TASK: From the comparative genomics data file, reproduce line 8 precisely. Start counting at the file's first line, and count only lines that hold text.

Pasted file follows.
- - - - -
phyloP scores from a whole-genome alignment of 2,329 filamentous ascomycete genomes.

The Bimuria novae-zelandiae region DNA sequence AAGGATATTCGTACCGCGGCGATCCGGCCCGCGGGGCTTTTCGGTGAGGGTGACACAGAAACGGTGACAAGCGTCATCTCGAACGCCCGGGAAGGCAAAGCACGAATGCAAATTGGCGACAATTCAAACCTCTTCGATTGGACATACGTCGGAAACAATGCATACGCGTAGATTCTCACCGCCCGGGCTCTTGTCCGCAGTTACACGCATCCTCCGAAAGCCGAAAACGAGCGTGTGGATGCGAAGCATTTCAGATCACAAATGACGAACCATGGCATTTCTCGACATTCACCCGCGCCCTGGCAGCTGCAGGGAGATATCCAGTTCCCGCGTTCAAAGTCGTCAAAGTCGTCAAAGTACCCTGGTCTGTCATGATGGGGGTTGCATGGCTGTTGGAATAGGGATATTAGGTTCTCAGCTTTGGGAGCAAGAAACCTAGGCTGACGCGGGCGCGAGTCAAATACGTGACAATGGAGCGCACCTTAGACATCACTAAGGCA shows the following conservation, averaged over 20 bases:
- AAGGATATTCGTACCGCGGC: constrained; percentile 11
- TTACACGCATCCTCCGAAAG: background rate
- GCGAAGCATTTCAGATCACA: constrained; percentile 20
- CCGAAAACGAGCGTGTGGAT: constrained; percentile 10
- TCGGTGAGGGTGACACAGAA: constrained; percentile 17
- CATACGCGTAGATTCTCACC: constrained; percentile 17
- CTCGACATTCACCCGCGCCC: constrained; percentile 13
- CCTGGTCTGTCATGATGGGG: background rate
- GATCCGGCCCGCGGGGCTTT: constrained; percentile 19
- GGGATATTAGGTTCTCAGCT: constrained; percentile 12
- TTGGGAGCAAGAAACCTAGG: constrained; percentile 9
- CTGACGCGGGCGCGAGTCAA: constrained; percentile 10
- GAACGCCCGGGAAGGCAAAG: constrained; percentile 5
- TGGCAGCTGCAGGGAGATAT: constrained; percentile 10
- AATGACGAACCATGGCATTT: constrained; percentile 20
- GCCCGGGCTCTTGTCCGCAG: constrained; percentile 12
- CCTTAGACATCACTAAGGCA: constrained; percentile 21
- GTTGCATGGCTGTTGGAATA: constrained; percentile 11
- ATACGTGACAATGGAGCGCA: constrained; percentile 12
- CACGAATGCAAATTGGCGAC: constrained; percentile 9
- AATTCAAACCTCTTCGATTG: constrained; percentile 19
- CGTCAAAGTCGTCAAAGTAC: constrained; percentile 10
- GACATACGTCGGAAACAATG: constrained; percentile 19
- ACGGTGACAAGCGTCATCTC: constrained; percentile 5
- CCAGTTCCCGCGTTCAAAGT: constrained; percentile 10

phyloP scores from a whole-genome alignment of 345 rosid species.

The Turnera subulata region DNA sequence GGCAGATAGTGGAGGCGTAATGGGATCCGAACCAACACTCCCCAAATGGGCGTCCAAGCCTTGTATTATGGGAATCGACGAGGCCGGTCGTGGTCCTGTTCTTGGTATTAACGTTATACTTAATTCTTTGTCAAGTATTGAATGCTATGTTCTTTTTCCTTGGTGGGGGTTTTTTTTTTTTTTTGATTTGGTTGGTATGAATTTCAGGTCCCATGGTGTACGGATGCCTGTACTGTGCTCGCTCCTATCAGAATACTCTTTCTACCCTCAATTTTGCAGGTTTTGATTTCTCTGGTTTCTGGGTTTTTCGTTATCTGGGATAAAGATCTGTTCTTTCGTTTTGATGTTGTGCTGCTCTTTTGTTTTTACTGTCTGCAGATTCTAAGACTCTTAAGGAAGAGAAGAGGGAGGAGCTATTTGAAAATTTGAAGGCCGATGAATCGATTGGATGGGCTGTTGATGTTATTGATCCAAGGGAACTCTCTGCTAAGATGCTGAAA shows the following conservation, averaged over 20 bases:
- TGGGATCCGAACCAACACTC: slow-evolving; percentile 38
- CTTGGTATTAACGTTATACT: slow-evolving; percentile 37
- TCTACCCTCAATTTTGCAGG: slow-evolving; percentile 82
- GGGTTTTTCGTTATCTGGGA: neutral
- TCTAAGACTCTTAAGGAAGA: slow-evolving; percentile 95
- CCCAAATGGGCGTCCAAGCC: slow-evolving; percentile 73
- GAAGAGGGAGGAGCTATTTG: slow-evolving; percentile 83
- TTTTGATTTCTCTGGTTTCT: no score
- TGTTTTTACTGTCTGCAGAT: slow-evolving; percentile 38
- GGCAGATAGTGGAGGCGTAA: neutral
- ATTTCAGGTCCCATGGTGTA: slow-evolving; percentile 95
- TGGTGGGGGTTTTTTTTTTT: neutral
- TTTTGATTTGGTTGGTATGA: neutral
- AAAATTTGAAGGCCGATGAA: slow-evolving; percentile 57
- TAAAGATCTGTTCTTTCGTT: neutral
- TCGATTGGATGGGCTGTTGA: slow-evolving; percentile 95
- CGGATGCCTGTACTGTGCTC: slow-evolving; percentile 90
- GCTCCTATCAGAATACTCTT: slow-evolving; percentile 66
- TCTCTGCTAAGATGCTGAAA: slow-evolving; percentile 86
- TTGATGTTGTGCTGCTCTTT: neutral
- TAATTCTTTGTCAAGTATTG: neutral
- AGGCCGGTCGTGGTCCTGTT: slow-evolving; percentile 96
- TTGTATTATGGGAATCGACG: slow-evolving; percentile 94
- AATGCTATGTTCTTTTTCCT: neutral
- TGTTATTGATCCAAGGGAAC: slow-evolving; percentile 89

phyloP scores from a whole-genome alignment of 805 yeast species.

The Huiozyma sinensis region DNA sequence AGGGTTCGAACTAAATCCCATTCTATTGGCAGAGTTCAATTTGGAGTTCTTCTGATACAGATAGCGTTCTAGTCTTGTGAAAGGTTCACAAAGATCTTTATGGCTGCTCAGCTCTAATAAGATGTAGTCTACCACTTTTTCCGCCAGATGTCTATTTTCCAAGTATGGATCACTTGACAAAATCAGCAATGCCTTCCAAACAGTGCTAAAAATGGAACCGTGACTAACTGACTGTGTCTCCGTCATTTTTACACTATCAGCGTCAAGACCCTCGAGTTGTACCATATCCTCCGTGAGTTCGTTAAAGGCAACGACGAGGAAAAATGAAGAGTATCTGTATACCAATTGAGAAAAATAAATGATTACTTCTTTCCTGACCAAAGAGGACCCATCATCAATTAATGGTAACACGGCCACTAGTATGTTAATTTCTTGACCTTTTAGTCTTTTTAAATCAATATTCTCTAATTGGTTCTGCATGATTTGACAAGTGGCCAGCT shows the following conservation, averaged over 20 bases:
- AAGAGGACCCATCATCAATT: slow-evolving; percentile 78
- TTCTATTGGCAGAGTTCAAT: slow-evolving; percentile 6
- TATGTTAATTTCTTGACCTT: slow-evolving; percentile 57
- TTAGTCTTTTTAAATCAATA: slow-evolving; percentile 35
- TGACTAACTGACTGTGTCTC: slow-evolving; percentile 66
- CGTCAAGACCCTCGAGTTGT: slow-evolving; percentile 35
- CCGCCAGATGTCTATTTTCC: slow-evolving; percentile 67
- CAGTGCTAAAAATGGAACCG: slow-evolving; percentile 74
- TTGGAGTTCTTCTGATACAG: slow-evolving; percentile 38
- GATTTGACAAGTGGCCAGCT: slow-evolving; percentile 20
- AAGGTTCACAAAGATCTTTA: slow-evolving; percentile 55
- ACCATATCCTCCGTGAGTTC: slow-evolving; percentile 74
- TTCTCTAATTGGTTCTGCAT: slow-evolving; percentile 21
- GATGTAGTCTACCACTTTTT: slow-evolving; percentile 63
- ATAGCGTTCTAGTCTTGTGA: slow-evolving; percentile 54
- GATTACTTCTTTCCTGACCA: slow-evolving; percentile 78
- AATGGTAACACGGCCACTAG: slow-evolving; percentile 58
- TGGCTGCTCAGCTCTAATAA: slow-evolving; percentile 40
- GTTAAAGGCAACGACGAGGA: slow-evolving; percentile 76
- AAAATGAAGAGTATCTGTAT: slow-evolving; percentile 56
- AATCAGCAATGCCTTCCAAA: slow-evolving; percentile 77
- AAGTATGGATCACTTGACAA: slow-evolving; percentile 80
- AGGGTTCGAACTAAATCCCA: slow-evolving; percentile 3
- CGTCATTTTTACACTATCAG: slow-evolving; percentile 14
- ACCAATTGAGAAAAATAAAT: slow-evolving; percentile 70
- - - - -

- CATACGCGTAGATTCTCACC: constrained; percentile 17